The Case For Paying Kirk Cousins
The time has come for the Washington Redskins to decide if Kirk Cousins is worth the price. What price is that? We’re assuming in the $25 million per year range, stretched out over about 4-5 years with probably at least $60 million guaranteed. It’s money that puts Cousins among the elite quarterbacks in the league from a salary standpoint.
Quite a payday for someone with whom the Redskins are 17-14-1 with over the last two years and who was last seen throwing a hideously bad interception to Dominique Rodgers-Cromartie that effectively ended the season.
But in spite of all that, and having had several weeks to overcome my bitterness at the idiocy of that final interception, I think the Redskins should pay Cousins. The reason is that there’s two ways this can end up working out.
The first is the obvious one—that Cousins continue his upward trajectory and grow into a genuinely elite-level quarterback. His play has gradually improved over the last two years. When he first got the job full-time to start last season, he spent about half the year as a dink-and-dunk passer before really coming on. That mostly continued this year and is backed up by his 8.1 yards-per-attempt average on the season.
In addition to being a genuine, down-the-field quarterback, Cousins has also cut back on the mistakes. The interception that ended the year was a throwback to when he first got an opportunity in 2014, but lost it to Colt McCoy amid a flurry of picks, where one mistake inevitably led to another. Cousins’ ability to bounce back from a mistake has made significant improvement.
Given all that and given that he’s got an obvious rapport with head coach Jay Gruden, it’s not pushing it to suggest Cousins can still make the final step to becoming the kind of quarterback you can afford to pay huge money to and then focus on building the rest of the team.
It’s the latter point that’s the big issue here. No one really disputes Kirk Cousins is a legitimate NFL starting quarterback, but where he ranks is subject to considerable debate. Is there a quarterback in the league that can look like both Tom Brady and Brock Osweiler, oftentimes within the same game, more often than Cousins?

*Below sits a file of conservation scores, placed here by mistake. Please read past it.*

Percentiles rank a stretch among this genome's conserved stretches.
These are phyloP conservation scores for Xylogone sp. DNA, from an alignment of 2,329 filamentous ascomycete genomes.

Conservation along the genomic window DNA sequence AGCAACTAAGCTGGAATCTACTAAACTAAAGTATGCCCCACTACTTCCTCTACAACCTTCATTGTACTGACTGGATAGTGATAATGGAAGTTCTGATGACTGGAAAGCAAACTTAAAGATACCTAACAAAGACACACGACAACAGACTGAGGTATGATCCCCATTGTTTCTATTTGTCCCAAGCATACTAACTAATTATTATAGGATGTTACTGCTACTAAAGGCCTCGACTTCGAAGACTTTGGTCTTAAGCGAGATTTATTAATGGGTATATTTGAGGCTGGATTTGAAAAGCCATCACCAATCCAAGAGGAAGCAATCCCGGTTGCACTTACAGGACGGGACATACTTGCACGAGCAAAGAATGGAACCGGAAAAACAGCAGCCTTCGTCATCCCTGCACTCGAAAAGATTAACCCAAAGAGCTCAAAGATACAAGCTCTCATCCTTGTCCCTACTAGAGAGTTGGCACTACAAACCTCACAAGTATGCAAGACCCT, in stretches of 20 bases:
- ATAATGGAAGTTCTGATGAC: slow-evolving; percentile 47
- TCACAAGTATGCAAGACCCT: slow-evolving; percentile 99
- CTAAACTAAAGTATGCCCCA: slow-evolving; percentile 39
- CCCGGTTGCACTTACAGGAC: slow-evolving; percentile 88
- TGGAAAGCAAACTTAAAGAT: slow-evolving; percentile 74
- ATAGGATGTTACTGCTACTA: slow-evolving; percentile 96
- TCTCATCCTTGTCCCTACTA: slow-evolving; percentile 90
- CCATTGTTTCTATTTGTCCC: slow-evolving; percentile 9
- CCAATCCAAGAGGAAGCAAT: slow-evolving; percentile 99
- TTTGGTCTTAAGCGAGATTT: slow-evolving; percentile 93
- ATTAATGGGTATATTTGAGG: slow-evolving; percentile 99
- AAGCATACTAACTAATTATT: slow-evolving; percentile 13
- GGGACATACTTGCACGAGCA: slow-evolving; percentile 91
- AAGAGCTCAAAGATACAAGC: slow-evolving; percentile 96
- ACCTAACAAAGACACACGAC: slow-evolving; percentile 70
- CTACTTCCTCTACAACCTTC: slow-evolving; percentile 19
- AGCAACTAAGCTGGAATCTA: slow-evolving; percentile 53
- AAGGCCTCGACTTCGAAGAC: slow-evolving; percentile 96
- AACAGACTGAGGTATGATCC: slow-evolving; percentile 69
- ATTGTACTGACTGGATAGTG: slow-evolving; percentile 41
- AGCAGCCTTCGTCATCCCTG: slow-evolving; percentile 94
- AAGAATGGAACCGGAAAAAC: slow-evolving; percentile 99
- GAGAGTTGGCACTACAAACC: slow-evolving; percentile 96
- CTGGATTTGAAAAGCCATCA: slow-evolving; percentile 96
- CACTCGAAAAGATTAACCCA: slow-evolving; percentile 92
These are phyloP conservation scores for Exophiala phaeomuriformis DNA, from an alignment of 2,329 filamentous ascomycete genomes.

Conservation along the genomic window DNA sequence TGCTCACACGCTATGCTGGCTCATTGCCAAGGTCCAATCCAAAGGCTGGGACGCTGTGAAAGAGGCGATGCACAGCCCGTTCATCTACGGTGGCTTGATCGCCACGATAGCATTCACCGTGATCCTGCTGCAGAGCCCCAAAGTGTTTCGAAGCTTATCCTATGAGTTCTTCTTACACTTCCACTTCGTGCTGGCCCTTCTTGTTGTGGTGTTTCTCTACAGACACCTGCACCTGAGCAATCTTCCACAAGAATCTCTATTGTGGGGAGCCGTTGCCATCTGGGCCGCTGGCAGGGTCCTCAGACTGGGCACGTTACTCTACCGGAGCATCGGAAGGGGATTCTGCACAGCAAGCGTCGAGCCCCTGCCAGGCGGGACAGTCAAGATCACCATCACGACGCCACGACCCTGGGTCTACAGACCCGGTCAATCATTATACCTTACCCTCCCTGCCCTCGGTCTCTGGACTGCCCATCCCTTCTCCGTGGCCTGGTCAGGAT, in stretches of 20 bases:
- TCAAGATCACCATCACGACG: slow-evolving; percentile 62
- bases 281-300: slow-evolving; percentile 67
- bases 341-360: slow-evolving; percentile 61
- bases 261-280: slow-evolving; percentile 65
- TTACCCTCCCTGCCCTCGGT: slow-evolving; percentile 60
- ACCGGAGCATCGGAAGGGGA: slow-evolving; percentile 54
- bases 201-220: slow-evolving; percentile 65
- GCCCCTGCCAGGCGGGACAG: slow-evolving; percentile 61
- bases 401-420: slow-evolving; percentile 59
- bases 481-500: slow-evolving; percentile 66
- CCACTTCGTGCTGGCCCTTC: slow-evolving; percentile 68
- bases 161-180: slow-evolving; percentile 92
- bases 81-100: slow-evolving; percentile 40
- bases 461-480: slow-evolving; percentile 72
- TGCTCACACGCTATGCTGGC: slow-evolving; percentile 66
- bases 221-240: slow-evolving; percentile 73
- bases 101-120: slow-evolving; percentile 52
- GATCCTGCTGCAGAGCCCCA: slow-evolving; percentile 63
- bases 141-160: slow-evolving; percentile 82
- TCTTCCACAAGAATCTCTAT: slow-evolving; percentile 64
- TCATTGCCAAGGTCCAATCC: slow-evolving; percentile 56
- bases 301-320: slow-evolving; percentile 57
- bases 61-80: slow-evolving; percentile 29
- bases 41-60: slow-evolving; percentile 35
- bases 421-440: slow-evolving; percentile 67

The consequences of bad contracts to quarterbacks are out there. Forget the Osweiler deal—Cousins is a legitimate quarterback and Osweiler is not and never was. That was just a stupid contract. I’m thinking more of things like Baltimore backing up the vault for Joe Flacco after they won the Super Bowl in 2012. No one can doubt Flacco’s bona fides as a legitimate quarterback. But when he was overpaid and the team became more “his” rather than that of the defense, the Ravens suffered. They’ve made the playoffs once in the past four years.
What if it turns out Cousins’ success is the product of all the money the Redskins have spent at wide receiver? That’s about to come to an end, as the ‘Skins probably have to choose between DeSean Jackson or Pierre Garcon in this year’s free agency. If that’s the case, the Redskins are going to lose ground on offense, while not being able to spend and upgrade the defense.
It’s a significant risk, and a reason I’ve hesitated for a long time about the idea of paying Cousins. But there’s another angle here—the market for quarterbacks is changing. We could well be heading into an era where $20-25 million per year is simply the going rate for any of the twenty quarterbacks or so that are legitimate starters. If that’s the case, Cousins is worth it for sure and I think it highly likely the economic landscape changes in this direction.
Kirk Cousins can still become the next Joe Theismann in the history of the Washington Redskins. And even if he only becomes the next Gus Frerotte, the market could change and make the new contract worth it anyway. The percentages say, pay the man.